Certified Wing Chun Kung Fu Instructor and
studying Wing Chun since 1996
Antonella is a Certified Wing Chun Kung Fu Instructor and has been training Wing Chun since 1996. She regularly travels to Hong Kong for further training under Grand Master Ip Chun and his senior students from Hong Kong and around the world.
An instructor, mediator, business consultant, coach and mentor and visiting expert on Soul TV, Antonella brings a holistic and feminine aspect to the teachings of Wing Chun. She believes in breaking down the stereotypes that suggest you need to be tough, physically strong and masculine to take up or benefit from martial arts training. She teaches the benefits of Wing Chun Kung Fu to groups and individuals who are seeking alternative ways to become empowered and educated using a holistic framework that includes training the physical, emotional and mental and connecting with the true self.
Professionally, Antonella holds a Degree in Psychology and works as a Mediator in Conflict Resolution. She has facilitated over 1000 mediations between disputing parties. She uses her insights and communication skills in this role as well as in teaching kung fu and mindset coaching/mentoring programs. The skills and philosophies learned through Wing Chun inform and support her development in the professional and personal aspects of her life.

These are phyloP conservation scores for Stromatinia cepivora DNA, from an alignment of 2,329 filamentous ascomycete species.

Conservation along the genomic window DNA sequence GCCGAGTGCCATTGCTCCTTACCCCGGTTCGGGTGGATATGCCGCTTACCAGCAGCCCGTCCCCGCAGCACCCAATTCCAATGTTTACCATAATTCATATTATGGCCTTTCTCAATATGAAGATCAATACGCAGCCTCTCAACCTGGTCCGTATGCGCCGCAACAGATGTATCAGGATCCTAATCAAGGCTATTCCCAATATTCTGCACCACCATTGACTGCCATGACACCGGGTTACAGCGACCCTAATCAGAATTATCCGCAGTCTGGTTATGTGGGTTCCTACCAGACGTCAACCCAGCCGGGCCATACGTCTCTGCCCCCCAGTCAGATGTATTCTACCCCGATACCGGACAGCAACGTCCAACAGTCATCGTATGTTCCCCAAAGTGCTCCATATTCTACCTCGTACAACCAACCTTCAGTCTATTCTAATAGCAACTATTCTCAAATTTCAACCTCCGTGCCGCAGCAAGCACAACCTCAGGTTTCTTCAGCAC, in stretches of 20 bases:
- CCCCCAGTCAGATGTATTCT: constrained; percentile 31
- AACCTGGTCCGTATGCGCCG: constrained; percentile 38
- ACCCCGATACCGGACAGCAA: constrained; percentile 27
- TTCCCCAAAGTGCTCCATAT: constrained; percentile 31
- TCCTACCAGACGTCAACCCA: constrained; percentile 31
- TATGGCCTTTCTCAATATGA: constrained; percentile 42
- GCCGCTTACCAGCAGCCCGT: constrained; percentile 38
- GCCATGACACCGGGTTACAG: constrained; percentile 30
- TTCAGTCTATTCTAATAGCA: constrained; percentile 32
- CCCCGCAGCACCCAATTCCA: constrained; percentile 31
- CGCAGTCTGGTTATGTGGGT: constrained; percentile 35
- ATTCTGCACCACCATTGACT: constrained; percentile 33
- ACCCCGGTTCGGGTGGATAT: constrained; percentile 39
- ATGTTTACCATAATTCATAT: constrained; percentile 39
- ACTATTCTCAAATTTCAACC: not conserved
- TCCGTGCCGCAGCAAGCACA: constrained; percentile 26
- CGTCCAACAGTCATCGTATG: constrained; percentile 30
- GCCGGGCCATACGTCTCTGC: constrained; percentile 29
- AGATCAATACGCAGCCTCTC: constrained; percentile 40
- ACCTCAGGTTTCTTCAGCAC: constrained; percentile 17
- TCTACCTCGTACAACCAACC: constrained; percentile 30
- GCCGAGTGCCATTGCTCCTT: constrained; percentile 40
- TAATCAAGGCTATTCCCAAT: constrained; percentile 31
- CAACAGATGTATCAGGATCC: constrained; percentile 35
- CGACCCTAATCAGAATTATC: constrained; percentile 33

Antonella also runs workshops with business partner Brett Robb from Modern Wisdom. Known as the Dynamic Duo, Brett and Antonella work with small to medium sized businesses training, coaching and consulting based on the principles of structures and patterns and changing core beliefs that hinder individuals and teams from making high level decisions to deepen and broaden their understanding of self and others. For more informations click here; www.modernwisdomtcc.com
Antonella’s family immigrated to Australia from Sicily when she was seven years old. Although she’d always had a fascination for martial arts and was enthralled to see Chinatown in Brisbane, it was not until she turned 18 that she was able to attend her first Kung Fu class. She says:
“That was in 1996 and until today I have not trained in any other martial arts. I always found Wing Chun to give me all I need. As the legend goes Wing Chun was developed by a Buddhist nun, Wing Chun is graceful, fun, relaxed, effective and develops confidence. The physical aspect of learning Wing Chun can help you in grounding yourself and learning to use your core for stabilising and using your body structure.
“Learning Wing Chun teaches you to appreciate how your body can generate a lot of power using minimal movement. For some people including me martial arts and self development complement each other. Everyone is different and depending who you are developing the mind takes precedent over developing your body. Developing however, is a win win. And this is how I approach my practice and how I impart my knowledge.
Learning Wing Chun does not automatically make you invincible nor a hero. Spending time meditating through your Siu Nim Tao connects all the different elements of your being and gives you a sense of inner awareness that humbles you and ironically makes you realise how much you still have to have to learn. This should enhance your hunger to improve your Wing Chun and yourself.